Biological Conservation is an international leading journal in the discipline of conservation biology. The journal publishes articles spanning a diverse range of fields that contribute to the biological, sociological, and economic dimensions of conservation and natural resource management. The primary aim of Biological Conservation is the publication of high-quality papers that advance the science and practice of conservation, or which demonstrate the application of conservation principles for natural resource management and policy. Therefore it will be of interest to a broad international readership.
Bats wake up and smell the coffee
A team from the University of Leeds, UK, National Centre for Biological Sciences, Bangalore and Nature Conservation Foundation, Mysore, surveyed bats in the southern Western Ghats, in the first detailed study of the impact ...
Bringing the Tasmanian devil back to mainland Australia would restore ecosystem health
Reintroducing Tasmanian devils to the mainland could improve biodiversity by limiting the spread of red foxes and feral cats in habitats where dingoes have been culled, a new study suggests.
Can habitat protection save our disappearing bats?
In summertime, bats are a common feature in the night sky, swooping around backyards to gobble up mosquitos. Bats also help with crops: they act as a natural pesticide by feeding on harmful insects.
Study reveals largest turtle breeding colony in the Atlantic
A new study from the University of Exeter has revealed that the Central African country of Gabon is providing an invaluable nesting ground for a vulnerable species of sea turtle considered a regional conservation priority.
Some frogs surviving deadly chytrid fungus infection
Australian scientists have found that some native frogs are winning their war against the world's most devastating frog-killer – the chytrid fungus – while others are losing it.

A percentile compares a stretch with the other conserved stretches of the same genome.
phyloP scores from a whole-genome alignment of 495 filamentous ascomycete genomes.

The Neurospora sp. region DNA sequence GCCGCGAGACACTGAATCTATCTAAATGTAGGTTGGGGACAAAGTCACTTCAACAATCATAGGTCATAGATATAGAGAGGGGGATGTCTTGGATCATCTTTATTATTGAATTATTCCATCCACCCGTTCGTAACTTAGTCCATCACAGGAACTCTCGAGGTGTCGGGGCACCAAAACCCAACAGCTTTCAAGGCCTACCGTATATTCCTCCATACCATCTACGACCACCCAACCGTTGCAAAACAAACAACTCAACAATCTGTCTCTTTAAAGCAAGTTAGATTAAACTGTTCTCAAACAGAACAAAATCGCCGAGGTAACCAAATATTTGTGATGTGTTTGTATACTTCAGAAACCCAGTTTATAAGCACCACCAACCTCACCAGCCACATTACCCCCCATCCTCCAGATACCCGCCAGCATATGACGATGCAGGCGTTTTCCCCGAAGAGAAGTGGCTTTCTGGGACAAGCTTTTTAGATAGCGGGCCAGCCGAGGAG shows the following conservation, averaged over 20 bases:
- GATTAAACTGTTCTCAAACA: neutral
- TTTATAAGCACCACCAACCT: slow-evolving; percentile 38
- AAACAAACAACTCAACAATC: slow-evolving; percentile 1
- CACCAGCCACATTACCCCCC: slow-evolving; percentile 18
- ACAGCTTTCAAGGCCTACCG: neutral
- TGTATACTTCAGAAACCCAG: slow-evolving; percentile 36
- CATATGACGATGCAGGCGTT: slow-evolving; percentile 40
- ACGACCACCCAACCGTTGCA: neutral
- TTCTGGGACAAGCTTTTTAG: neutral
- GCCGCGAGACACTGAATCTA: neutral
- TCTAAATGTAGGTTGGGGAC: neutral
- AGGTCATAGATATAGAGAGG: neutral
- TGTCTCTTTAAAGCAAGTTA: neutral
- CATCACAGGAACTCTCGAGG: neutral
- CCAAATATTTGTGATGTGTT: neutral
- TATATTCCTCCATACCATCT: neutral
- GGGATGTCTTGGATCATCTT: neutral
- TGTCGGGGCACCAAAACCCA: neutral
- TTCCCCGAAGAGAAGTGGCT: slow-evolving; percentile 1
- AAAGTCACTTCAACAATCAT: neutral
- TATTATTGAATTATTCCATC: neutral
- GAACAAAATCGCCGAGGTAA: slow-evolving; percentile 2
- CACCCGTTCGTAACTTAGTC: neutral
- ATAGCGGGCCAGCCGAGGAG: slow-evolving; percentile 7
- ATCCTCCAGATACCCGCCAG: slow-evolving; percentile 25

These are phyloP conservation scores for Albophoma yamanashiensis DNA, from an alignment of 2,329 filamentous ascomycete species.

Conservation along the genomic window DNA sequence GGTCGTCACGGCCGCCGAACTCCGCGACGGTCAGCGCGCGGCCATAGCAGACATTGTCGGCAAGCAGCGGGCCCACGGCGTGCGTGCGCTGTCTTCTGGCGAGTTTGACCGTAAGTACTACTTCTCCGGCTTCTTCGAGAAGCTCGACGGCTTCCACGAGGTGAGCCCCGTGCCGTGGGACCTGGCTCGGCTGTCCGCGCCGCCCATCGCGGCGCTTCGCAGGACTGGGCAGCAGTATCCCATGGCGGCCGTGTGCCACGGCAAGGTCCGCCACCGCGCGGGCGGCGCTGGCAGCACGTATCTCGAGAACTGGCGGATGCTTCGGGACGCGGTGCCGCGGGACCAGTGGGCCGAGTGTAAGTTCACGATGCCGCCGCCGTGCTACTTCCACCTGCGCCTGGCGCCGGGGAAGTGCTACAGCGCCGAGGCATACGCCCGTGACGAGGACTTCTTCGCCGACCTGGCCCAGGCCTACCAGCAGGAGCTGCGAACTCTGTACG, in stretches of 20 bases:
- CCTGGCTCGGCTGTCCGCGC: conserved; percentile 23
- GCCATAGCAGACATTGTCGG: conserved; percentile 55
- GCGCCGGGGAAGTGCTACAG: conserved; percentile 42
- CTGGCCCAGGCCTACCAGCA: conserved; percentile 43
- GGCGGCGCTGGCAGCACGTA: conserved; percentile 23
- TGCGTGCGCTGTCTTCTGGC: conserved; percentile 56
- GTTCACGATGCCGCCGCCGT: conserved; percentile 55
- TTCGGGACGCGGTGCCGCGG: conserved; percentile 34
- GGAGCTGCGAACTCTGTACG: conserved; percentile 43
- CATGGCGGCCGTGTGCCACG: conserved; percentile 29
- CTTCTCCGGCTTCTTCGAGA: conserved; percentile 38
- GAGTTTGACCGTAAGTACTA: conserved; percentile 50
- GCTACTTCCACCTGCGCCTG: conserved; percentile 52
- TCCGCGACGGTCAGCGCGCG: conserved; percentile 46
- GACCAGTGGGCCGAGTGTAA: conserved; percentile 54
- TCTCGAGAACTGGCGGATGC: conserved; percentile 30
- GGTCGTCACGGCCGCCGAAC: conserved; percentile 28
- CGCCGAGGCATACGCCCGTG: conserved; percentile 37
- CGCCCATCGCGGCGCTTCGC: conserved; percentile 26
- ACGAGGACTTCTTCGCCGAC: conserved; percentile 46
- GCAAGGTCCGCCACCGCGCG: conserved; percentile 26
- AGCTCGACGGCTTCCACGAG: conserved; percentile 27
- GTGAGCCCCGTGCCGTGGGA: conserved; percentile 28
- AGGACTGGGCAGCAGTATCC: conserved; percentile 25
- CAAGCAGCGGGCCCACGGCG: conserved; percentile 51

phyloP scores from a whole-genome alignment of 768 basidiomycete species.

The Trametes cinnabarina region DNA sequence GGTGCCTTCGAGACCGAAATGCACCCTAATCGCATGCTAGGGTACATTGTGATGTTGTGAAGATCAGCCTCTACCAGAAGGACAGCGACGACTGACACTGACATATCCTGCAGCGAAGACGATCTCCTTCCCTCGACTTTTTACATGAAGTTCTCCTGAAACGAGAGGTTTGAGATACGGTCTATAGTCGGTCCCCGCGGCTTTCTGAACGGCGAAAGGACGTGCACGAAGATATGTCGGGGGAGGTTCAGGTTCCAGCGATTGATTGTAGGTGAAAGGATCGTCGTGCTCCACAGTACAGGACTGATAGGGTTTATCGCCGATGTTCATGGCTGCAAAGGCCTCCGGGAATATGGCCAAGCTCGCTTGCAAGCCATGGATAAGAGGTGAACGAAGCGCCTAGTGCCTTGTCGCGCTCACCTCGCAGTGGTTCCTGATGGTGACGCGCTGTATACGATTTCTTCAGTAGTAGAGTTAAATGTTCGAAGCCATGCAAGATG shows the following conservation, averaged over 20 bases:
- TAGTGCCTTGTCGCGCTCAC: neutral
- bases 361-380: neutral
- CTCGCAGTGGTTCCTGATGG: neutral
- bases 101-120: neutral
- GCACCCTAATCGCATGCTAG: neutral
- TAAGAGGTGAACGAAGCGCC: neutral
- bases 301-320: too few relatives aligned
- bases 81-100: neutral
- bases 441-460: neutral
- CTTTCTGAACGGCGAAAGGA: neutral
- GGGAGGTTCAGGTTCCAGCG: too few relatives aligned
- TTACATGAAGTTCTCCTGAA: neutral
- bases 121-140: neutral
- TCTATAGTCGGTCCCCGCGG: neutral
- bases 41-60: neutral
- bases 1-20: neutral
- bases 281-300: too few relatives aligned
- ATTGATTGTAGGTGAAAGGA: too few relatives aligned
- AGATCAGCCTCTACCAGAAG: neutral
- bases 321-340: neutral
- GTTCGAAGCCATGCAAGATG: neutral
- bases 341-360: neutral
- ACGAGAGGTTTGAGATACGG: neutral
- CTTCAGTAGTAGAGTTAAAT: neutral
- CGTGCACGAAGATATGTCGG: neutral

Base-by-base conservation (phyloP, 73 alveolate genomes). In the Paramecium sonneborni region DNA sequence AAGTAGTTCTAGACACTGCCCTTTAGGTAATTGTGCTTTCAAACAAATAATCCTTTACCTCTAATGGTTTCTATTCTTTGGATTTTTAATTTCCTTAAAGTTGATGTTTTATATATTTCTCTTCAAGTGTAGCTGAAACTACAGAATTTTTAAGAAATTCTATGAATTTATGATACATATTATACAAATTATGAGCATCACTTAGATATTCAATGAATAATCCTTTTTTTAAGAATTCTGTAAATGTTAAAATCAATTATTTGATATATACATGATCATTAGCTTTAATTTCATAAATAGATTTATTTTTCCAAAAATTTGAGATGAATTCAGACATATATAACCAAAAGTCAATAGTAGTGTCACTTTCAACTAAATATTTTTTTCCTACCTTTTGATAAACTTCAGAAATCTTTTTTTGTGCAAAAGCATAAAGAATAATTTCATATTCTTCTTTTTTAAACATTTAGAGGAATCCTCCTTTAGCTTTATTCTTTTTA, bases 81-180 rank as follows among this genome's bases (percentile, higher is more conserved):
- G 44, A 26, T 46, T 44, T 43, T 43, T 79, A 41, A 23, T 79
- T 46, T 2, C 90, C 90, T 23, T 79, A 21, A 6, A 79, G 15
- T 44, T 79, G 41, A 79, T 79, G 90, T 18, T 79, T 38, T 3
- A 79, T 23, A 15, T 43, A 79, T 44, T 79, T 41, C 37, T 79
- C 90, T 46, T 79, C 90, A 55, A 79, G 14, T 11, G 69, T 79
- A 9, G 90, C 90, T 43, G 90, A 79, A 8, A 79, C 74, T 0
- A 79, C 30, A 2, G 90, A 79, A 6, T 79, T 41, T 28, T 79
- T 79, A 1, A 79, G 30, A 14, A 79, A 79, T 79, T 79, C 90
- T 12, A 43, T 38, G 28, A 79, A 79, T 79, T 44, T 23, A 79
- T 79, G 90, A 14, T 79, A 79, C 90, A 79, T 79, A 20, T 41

Avian ecologists combine bird survey data to ID vulnerable boreal species
Continent-wide bird surveys play an important role in conservation, says avian ecologist Joel Ralston at the University of Massachusetts Amherst, but they can miss rare or isolated species whose habitat is off the beaten ...
Pangolin trade study highlights the need for urgent reforms to CITES
New research by conservationists at the University of Kent suggests that in order to manage trade-threatened species more effectively the Convention on International Trade in Endangered Species of Wild Fauna and Flora (CITES) ...
New insight into lethal fungus infection in wildlife
The introduction of a lethal fungus infection that could threaten the UK's amphibian populations has not been caused by exposure to infected colonies of African clawed frogs, according to new research from the Universities ...
Best conservation practices consider both genetics and biology
Restoring diverse vegetation along the Atlantic seaboard after devastating hurricanes or replanting forests after destructive wildfires rests mightily upon one tiny but important ingredient: the seed.
Identifying species imperiled by the wildlife trade may require a trip to the market
Scientists, conservationists and governments could have a new weapon in their struggle to gauge—and halt—the devastation of the wildlife trade on populations of prized animals: the very markets where the animals are bought ...